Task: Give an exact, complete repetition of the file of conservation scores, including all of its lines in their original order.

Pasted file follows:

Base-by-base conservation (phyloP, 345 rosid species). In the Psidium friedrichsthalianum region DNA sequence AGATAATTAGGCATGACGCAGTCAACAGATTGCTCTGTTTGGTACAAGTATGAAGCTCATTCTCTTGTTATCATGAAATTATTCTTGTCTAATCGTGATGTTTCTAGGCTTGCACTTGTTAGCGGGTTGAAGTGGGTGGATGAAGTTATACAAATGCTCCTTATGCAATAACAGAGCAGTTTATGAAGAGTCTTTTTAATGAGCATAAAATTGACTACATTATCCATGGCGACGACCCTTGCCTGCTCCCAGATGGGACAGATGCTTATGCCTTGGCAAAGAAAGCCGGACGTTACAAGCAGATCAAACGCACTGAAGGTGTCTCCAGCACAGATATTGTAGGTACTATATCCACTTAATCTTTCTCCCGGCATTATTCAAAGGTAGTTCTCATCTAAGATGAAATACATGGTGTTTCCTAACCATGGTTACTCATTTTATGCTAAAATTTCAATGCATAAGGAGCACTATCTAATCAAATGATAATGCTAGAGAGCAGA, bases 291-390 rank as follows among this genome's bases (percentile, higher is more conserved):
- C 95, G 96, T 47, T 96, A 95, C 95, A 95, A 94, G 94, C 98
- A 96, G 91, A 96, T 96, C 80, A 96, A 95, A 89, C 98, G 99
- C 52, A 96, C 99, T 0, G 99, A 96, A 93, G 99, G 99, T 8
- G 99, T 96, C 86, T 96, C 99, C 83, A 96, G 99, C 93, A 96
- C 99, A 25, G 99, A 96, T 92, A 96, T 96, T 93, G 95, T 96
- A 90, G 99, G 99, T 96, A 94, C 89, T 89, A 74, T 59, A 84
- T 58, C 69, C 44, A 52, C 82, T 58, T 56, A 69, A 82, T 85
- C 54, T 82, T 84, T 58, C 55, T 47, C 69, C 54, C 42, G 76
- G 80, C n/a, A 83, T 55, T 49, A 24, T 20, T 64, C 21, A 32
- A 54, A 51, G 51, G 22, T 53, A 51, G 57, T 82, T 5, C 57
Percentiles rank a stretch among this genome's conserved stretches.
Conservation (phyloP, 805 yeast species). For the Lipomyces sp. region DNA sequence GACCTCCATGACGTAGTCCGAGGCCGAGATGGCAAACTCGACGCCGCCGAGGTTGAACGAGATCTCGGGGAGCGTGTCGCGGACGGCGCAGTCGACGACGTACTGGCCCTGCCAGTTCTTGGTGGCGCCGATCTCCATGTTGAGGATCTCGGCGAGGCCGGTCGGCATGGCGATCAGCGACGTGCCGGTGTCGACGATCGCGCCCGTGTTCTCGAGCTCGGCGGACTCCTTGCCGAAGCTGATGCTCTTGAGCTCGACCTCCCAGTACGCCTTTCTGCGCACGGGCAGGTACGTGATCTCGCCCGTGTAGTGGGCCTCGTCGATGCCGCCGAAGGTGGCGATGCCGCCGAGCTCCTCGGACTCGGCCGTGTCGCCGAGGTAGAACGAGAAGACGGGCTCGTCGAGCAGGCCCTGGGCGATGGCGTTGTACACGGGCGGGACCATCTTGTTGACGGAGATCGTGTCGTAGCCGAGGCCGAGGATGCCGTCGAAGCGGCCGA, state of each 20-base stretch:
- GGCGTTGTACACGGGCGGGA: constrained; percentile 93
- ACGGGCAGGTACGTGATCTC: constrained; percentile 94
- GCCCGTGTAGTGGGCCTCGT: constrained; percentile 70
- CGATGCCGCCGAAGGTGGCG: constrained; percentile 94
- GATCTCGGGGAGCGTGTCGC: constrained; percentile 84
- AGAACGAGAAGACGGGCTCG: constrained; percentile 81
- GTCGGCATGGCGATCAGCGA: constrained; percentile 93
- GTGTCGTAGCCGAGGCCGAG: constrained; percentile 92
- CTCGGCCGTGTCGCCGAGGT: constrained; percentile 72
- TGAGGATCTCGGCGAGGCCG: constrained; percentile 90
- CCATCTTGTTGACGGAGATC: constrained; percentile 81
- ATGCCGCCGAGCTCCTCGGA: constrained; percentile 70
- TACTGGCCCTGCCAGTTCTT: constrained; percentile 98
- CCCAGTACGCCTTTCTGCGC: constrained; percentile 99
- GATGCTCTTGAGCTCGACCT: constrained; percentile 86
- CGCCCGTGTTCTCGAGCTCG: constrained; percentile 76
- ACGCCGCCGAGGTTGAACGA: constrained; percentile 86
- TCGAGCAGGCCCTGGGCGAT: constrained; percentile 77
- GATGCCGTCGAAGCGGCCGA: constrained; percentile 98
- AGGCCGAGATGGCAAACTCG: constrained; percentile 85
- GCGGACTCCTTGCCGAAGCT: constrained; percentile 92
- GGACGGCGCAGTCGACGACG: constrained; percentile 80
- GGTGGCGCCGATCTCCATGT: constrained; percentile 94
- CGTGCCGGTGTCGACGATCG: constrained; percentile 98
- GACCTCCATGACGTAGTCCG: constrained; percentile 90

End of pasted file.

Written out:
Base-by-base conservation (phyloP, 345 rosid species). In the Psidium friedrichsthalianum region DNA sequence AGATAATTAGGCATGACGCAGTCAACAGATTGCTCTGTTTGGTACAAGTATGAAGCTCATTCTCTTGTTATCATGAAATTATTCTTGTCTAATCGTGATGTTTCTAGGCTTGCACTTGTTAGCGGGTTGAAGTGGGTGGATGAAGTTATACAAATGCTCCTTATGCAATAACAGAGCAGTTTATGAAGAGTCTTTTTAATGAGCATAAAATTGACTACATTATCCATGGCGACGACCCTTGCCTGCTCCCAGATGGGACAGATGCTTATGCCTTGGCAAAGAAAGCCGGACGTTACAAGCAGATCAAACGCACTGAAGGTGTCTCCAGCACAGATATTGTAGGTACTATATCCACTTAATCTTTCTCCCGGCATTATTCAAAGGTAGTTCTCATCTAAGATGAAATACATGGTGTTTCCTAACCATGGTTACTCATTTTATGCTAAAATTTCAATGCATAAGGAGCACTATCTAATCAAATGATAATGCTAGAGAGCAGA, bases 291-390 rank as follows among this genome's bases (percentile, higher is more conserved):
- C 95, G 96, T 47, T 96, A 95, C 95, A 95, A 94, G 94, C 98
- A 96, G 91, A 96, T 96, C 80, A 96, A 95, A 89, C 98, G 99
- C 52, A 96, C 99, T 0, G 99, A 96, A 93, G 99, G 99, T 8
- G 99, T 96, C 86, T 96, C 99, C 83, A 96, G 99, C 93, A 96
- C 99, A 25, G 99, A 96, T 92, A 96, T 96, T 93, G 95, T 96
- A 90, G 99, G 99, T 96, A 94, C 89, T 89, A 74, T 59, A 84
- T 58, C 69, C 44, A 52, C 82, T 58, T 56, A 69, A 82, T 85
- C 54, T 82, T 84, T 58, C 55, T 47, C 69, C 54, C 42, G 76
- G 80, C n/a, A 83, T 55, T 49, A 24, T 20, T 64, C 21, A 32
- A 54, A 51, G 51, G 22, T 53, A 51, G 57, T 82, T 5, C 57
Percentiles rank a stretch among this genome's conserved stretches.
Conservation (phyloP, 805 yeast species). For the Lipomyces sp. region DNA sequence GACCTCCATGACGTAGTCCGAGGCCGAGATGGCAAACTCGACGCCGCCGAGGTTGAACGAGATCTCGGGGAGCGTGTCGCGGACGGCGCAGTCGACGACGTACTGGCCCTGCCAGTTCTTGGTGGCGCCGATCTCCATGTTGAGGATCTCGGCGAGGCCGGTCGGCATGGCGATCAGCGACGTGCCGGTGTCGACGATCGCGCCCGTGTTCTCGAGCTCGGCGGACTCCTTGCCGAAGCTGATGCTCTTGAGCTCGACCTCCCAGTACGCCTTTCTGCGCACGGGCAGGTACGTGATCTCGCCCGTGTAGTGGGCCTCGTCGATGCCGCCGAAGGTGGCGATGCCGCCGAGCTCCTCGGACTCGGCCGTGTCGCCGAGGTAGAACGAGAAGACGGGCTCGTCGAGCAGGCCCTGGGCGATGGCGTTGTACACGGGCGGGACCATCTTGTTGACGGAGATCGTGTCGTAGCCGAGGCCGAGGATGCCGTCGAAGCGGCCGA, state of each 20-base stretch:
- GGCGTTGTACACGGGCGGGA: constrained; percentile 93
- ACGGGCAGGTACGTGATCTC: constrained; percentile 94
- GCCCGTGTAGTGGGCCTCGT: constrained; percentile 70
- CGATGCCGCCGAAGGTGGCG: constrained; percentile 94
- GATCTCGGGGAGCGTGTCGC: constrained; percentile 84
- AGAACGAGAAGACGGGCTCG: constrained; percentile 81
- GTCGGCATGGCGATCAGCGA: constrained; percentile 93
- GTGTCGTAGCCGAGGCCGAG: constrained; percentile 92
- CTCGGCCGTGTCGCCGAGGT: constrained; percentile 72
- TGAGGATCTCGGCGAGGCCG: constrained; percentile 90
- CCATCTTGTTGACGGAGATC: constrained; percentile 81
- ATGCCGCCGAGCTCCTCGGA: constrained; percentile 70
- TACTGGCCCTGCCAGTTCTT: constrained; percentile 98
- CCCAGTACGCCTTTCTGCGC: constrained; percentile 99
- GATGCTCTTGAGCTCGACCT: constrained; percentile 86
- CGCCCGTGTTCTCGAGCTCG: constrained; percentile 76
- ACGCCGCCGAGGTTGAACGA: constrained; percentile 86
- TCGAGCAGGCCCTGGGCGAT: constrained; percentile 77
- GATGCCGTCGAAGCGGCCGA: constrained; percentile 98
- AGGCCGAGATGGCAAACTCG: constrained; percentile 85
- GCGGACTCCTTGCCGAAGCT: constrained; percentile 92
- GGACGGCGCAGTCGACGACG: constrained; percentile 80
- GGTGGCGCCGATCTCCATGT: constrained; percentile 94
- CGTGCCGGTGTCGACGATCG: constrained; percentile 98
- GACCTCCATGACGTAGTCCG: constrained; percentile 90